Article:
The section welcomes studies on the development of Biomedical Informatics for translational medicine and clinical applications, including tools, methodologies and data integration.
A decade since the availability of Mycobacterium tuberculosis (Mtb) genome sequence, no promising drug has seen the light of the day. This not only indicates the challenges in discovering new drugs but also suggests a gap in our current understanding of Mtb biology. We attempt to bridge this gap by carrying out extensive re-annotation and constructing a systems level protein interaction map of Mtb with an objective of finding novel drug target candidates. Towards this, we synergized crowd sourcing and social networking methods through an initiative ‘Connect to Decode’ (C2D) to generate the first and largest manually curated interactome of Mtb termed ‘interactome pathway’ (IPW), encompassing a total of 1434 proteins connected through 2575 functional relationships. Interactions leading to gene regulation, signal transduction, metabolism, structural complex formation have been catalogued. In the process, we have functionally annotated 87% of the Mtb genome in context of gene products. We further combine IPW with STRING based network to report central proteins, which may be assessed as potential drug targets for development of drugs with least possible side effects. The fact that five of the 17 predicted drug targets are already experimentally validated either genetically or biochemically lends credence to our unique approach.
Of the ∼4000 ORFs identified through the genome sequence of Mycobacterium tuberculosis (TB) H37Rv, experimentally determined structures are available for 312. Since knowledge of protein structures is essential to obtain a high-resolution understanding of the underlying biology, we seek to obtain a structural annotation for the genome, using computational methods. Structural models were obtained and validated for ∼2877 ORFs, covering ∼70% of the genome. Functional annotation of each protein was based on fold-based functional assignments and a novel binding site based ligand association. New algorithms for binding site detection and genome scale binding site comparison at the structural level, recently reported from the laboratory, were utilized. Besides these, the annotation covers detection of various sequence and sub-structural motifs and quaternary structure predictions based on the corresponding templates. The study provides an opportunity to obtain a global perspective of the fold distribution in the genome. The annotation indicates that cellular metabolism can be achieved with only 219 folds. New insights about the folds that predominate in the genome, as well as the fold-combinations that make up multi-domain proteins are also obtained. 1728 binding pockets have been associated with ligands through binding site identification and sub-structure similarity analyses. The resource (http://proline.physics.iisc.ernet.in/Tbstructuralannotation), being one of the first to be based on structure-derived functional annotations at a genome scale, is expected to be useful for better understanding of TB and for application in drug discovery. The reported annotation pipeline is fairly generic and can be applied to other genomes as well.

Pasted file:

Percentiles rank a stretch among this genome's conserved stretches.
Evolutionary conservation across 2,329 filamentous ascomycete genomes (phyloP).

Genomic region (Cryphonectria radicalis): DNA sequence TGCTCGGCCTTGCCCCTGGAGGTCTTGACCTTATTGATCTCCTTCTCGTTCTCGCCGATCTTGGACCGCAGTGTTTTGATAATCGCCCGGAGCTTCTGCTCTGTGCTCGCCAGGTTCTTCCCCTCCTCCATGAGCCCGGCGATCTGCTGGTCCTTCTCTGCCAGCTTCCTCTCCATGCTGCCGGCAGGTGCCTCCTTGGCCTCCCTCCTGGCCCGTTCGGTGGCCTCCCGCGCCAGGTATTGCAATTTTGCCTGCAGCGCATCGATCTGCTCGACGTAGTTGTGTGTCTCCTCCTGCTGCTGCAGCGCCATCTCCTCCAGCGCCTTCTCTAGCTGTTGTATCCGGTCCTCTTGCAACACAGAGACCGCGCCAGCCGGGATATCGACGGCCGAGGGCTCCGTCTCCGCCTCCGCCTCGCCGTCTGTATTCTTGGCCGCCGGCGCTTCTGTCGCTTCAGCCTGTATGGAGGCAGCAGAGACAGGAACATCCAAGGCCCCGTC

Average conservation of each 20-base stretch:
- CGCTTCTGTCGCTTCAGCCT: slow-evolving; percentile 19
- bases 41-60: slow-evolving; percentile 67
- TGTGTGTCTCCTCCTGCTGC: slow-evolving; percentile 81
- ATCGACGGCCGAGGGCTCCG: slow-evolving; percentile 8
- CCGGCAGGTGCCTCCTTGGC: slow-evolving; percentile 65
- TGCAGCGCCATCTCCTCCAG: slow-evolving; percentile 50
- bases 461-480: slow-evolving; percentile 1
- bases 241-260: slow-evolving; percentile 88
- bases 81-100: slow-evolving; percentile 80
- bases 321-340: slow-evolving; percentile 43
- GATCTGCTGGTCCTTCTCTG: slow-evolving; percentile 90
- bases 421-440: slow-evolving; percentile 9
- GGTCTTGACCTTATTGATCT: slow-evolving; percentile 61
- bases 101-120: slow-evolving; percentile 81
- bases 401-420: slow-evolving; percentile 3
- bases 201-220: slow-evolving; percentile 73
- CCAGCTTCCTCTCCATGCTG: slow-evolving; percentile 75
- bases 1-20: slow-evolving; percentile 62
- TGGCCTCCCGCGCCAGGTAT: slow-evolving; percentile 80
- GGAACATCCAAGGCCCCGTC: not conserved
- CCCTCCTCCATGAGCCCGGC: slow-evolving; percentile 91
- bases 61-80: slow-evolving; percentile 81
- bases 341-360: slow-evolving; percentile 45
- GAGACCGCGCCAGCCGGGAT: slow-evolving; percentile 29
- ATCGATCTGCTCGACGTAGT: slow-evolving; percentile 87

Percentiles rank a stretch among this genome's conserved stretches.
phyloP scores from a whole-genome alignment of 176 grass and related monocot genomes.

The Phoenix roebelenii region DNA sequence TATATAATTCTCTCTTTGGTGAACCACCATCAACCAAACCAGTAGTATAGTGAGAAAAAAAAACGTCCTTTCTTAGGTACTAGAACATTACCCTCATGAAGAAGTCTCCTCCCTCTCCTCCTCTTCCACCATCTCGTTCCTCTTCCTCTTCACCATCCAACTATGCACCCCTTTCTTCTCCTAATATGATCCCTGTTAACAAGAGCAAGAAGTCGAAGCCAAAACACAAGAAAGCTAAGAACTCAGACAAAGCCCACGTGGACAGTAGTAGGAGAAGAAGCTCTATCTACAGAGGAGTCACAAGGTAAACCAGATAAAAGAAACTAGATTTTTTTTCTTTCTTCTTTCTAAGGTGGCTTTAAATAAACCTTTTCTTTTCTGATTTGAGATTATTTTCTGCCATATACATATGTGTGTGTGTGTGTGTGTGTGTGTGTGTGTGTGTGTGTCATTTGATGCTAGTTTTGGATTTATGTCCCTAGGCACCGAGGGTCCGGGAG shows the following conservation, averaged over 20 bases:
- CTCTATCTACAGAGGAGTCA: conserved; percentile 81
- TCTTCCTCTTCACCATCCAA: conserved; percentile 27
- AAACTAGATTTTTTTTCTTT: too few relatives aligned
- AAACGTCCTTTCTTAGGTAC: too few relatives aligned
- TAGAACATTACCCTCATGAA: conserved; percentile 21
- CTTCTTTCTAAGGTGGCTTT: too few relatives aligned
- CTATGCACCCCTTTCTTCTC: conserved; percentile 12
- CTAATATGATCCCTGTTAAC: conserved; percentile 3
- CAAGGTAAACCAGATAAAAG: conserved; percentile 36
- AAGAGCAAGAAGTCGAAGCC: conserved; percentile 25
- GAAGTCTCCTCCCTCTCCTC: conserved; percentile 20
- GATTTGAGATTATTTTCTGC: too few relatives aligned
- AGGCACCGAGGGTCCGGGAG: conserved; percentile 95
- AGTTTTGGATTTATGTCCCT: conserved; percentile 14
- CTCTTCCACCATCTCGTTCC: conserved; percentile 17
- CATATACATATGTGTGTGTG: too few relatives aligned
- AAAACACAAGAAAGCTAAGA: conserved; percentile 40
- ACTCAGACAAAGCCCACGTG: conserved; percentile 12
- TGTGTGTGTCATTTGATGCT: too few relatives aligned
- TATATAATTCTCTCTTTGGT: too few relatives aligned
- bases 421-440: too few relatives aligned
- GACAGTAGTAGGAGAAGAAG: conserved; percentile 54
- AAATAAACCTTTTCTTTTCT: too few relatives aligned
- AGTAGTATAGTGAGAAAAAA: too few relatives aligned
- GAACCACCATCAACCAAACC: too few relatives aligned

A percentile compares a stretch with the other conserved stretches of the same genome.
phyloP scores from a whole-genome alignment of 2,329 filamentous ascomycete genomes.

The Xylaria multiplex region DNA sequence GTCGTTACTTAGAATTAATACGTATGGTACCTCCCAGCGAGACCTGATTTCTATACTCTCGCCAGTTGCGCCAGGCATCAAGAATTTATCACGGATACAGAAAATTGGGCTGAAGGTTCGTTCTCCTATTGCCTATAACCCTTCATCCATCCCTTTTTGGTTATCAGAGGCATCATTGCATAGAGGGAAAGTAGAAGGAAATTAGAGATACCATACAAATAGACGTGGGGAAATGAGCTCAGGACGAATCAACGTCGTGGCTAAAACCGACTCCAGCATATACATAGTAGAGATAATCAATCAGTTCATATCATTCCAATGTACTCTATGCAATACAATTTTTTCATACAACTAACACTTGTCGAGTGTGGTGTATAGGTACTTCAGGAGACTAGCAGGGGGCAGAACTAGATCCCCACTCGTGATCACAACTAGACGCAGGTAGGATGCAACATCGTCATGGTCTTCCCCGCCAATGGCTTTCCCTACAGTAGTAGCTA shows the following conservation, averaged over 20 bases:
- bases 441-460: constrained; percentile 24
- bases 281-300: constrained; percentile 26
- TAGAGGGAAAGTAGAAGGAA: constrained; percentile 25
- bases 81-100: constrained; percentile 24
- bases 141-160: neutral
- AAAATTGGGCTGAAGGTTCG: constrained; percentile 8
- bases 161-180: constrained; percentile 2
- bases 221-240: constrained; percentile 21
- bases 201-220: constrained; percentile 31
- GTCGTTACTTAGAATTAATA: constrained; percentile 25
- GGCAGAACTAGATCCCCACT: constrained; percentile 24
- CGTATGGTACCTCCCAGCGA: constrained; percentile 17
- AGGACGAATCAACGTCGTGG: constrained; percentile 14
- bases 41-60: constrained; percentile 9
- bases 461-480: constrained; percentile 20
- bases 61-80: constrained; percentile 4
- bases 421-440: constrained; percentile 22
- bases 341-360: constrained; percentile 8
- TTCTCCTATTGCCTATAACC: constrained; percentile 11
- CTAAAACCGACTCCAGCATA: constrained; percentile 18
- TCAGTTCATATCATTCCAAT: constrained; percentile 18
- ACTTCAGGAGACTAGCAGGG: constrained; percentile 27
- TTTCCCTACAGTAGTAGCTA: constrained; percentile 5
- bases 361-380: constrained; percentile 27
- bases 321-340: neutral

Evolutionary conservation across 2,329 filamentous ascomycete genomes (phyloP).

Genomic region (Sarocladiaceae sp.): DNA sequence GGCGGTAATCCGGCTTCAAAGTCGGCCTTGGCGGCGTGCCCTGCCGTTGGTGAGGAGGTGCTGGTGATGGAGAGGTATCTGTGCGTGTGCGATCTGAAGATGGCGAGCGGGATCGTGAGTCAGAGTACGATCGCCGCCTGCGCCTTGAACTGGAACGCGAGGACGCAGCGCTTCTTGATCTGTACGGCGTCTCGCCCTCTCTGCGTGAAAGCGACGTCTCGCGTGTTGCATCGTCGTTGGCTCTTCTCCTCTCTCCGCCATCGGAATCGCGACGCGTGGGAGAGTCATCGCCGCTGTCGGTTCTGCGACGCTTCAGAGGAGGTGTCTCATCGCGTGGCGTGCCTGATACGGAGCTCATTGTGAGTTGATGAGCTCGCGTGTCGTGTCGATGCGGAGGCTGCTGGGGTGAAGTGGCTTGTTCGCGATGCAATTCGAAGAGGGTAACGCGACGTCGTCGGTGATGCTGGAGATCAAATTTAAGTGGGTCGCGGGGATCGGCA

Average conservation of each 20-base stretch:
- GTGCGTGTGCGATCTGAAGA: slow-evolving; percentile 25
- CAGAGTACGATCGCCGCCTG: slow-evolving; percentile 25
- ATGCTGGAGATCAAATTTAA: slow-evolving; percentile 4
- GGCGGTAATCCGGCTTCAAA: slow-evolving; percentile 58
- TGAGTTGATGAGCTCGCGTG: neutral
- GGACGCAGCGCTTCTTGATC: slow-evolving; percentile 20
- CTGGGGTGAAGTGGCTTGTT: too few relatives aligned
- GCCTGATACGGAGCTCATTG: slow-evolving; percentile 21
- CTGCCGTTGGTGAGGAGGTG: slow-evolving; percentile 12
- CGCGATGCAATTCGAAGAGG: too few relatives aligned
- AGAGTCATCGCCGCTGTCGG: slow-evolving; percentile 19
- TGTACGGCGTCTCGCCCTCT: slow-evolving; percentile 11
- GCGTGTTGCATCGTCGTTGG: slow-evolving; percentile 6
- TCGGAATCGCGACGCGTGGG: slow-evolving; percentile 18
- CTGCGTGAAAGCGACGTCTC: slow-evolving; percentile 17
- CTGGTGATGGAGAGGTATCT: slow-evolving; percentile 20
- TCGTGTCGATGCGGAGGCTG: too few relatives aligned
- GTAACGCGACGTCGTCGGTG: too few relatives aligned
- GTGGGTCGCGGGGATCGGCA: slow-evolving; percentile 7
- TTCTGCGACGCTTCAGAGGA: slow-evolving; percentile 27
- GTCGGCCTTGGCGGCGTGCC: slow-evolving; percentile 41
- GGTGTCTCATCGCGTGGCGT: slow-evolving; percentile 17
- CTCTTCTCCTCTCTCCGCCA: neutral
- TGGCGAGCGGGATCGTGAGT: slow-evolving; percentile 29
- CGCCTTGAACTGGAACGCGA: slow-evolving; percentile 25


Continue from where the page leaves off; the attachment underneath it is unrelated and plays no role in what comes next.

MicroRNAs (miRNAs) regulate several biological processes through post-transcriptional gene silencing. The efficiency of binding of miRNAs to target transcripts depends on the sequence as well as intramolecular structure of the transcript. Single Nucleotide Polymorphisms (SNPs) can contribute to alterations in the structure of regions flanking them, thereby influencing the accessibility for miRNA binding.